Let’s look at the numbers
The price of the most widely used specialty prescription drugs increased substantially more than the general inflation rate in every year from 2006 to 2015.
- From 2014 to 2015, specialty drugs had their highest annual price increase in a decade: an average hike of 9.6 percent. Inflation, on the other hand, increased by only 0.1 percent.
Prices for 29 chronic-use specialty drugs that have been on the market since the beginning of the study (from January 2006 to December 2015) increased cumulatively by an average of 177.3 percent. In contrast, general inflation increased by only 19.4 percent during the same period.
MS drugs are best-sellers
Multiple sclerosis drugs made up 12 of the 101 specialty drugs studied. Their average price rose 10.8 percent between 2015 and 2016, a little higher than the group average. Seven of those dozen MS drugs made the study’s list of 30 best-selling specialty drugs. (You can see the full list on page 30 of the report.)
|RANK BY SALES||DRUG||DOSE||DAILY COST||2015-16 HIKE (%)|
The drug that jumps out at me from this list is Avonex. Why should the price of a drug that’s been in use for nearly 20 years jump 15-16 percent in a year? Copaxone and Tecfidera both lead Avonex in sales, yet their price hikes were lower. Color me confused.
What’s the solution?
Is there a way to limit these price increases? In the CVS article I mentioned earlier, Dr. Alan Lotvin makes several suggestions, most of which don’t work for me.
Lotvin: “… Prior authorization and step therapy can be highly effective in controlling costs.”
Me: Step therapy means reducing costs by prescribing older, possibly less-effective drugs first rather than aggressively attacking MS with newer, more potent drugs. Some insurance companies insist patients follow this path, but it’s not the way that I want my MS treated.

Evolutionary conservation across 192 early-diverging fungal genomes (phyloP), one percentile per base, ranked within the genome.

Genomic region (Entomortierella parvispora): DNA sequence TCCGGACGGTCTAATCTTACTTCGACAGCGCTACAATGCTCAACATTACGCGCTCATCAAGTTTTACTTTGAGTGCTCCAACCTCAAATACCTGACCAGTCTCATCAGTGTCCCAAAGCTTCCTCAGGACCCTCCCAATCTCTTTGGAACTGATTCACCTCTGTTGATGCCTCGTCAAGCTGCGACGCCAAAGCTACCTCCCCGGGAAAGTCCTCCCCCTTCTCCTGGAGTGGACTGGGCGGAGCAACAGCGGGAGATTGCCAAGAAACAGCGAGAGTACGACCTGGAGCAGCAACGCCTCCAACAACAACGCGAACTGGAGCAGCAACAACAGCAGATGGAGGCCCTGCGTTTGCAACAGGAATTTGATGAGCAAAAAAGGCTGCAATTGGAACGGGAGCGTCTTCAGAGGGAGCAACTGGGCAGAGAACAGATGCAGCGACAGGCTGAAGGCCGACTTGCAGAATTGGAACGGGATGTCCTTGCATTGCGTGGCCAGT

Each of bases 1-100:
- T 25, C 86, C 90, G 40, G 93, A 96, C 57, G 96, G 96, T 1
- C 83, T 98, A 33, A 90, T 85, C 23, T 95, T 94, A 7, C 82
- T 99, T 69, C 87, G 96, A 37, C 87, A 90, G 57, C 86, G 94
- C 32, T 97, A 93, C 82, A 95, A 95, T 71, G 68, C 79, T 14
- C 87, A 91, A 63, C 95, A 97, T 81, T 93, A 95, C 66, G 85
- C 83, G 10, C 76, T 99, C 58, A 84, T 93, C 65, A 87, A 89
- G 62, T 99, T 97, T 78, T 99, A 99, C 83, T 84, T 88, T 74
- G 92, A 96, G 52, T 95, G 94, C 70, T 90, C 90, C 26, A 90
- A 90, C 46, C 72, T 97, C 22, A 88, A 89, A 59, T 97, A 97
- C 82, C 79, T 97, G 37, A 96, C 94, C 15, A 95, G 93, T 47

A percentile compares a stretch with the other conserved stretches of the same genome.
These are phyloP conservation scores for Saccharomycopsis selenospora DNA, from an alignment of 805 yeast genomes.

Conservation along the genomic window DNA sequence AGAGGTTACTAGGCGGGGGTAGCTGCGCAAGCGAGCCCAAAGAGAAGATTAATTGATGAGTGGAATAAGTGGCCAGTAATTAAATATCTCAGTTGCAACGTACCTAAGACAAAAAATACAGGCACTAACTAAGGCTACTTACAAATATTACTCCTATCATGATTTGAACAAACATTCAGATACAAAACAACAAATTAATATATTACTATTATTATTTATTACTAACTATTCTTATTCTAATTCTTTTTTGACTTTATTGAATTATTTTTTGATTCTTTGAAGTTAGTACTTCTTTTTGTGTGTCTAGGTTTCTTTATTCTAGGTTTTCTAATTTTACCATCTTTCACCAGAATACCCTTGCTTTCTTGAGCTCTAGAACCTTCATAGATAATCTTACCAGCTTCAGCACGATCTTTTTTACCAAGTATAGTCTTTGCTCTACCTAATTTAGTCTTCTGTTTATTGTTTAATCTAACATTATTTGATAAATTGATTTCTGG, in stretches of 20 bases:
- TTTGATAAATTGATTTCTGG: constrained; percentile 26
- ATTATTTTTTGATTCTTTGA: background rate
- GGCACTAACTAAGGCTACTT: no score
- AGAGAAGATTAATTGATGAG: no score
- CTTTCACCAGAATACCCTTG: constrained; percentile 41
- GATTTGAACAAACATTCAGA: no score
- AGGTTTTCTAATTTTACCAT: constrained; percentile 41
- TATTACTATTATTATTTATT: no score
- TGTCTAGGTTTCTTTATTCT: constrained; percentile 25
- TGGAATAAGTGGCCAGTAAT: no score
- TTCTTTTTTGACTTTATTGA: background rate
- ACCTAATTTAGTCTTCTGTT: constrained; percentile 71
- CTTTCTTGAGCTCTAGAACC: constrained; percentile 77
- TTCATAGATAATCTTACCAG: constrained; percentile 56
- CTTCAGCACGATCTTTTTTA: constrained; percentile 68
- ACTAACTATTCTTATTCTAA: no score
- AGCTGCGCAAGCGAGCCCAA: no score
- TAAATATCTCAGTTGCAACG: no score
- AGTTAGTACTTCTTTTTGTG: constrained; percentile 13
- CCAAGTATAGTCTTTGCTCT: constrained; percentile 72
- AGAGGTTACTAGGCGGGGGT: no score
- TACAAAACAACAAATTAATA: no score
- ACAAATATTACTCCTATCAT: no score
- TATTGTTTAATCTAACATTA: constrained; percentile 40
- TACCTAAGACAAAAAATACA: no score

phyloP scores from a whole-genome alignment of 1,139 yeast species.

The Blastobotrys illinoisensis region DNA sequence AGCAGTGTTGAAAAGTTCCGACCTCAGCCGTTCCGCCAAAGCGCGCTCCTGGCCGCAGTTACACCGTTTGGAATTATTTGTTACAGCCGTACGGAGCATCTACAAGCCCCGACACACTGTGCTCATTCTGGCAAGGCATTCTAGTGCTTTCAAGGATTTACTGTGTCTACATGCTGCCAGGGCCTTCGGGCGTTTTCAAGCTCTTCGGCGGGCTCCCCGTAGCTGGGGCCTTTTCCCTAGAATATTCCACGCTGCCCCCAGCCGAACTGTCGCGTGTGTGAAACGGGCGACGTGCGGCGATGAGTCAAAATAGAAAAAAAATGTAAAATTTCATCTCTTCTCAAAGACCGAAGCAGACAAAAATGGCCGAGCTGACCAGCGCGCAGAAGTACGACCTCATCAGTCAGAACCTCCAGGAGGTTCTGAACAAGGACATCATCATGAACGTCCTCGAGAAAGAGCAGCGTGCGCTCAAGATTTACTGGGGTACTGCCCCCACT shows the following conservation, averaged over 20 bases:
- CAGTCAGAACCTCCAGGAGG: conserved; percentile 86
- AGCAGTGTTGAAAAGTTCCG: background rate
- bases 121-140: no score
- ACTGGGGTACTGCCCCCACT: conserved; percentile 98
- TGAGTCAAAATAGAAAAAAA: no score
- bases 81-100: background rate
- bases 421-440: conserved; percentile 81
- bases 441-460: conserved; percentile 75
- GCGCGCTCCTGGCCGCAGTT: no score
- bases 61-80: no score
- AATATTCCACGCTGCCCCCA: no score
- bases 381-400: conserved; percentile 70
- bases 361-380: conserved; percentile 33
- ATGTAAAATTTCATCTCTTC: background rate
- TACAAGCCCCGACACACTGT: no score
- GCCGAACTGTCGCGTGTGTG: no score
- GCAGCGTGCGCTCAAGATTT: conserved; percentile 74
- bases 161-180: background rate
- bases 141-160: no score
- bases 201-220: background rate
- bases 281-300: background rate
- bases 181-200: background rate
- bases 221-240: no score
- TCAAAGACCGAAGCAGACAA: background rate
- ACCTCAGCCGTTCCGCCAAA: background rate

Lotvin: “Another approach is the use of tiered formularies that require higher patient cost-sharing for more expensive therapies.”
Me: Yes, they do. And this is why many MS patients can’t afford to pay for the therapy that could be the most effective for them (though there are drug company programs that help some patients pay for these drugs).
Lotvin: “Ensuring that the drugs are administered at the lowest-cost site of care is also important — in most instances the hospital outpatient center is the highest-cost site of drug administration, while patients’ homes and doctors’ offices are typically the lowest.”
Me: Here, we agree.
The AARP study concludes:
“If recent trends in specialty drug prices and related price increases continue, it will almost undoubtedly become more difficult for patients to access and afford necessary specialty medications. The pricing patterns (price levels and price increases) for specialty drugs will lead to serious problems with respect to access and affordability issues in the future.”
Since access and affordability are already a problem, it seems to me that the future is now.
Yet, AARP offers no solutions, ending its report this way:
“Policy makers interested in reducing the impact of prescription drug prices should focus on options that drive significant innovation while also protecting the health and financial security of consumers and taxpayer-funded programs like Medicare and Medicaid.”
Well, yeah. But how do we find those options? The FDA has now approved generics for Copaxone 20mg and 40mg. That’s not an innovation, but, hopefully, it will help stick a pin in at least one specialty price balloon.
(This post first appeared as my column on http://www.multiplesclerosisnewstoday.com)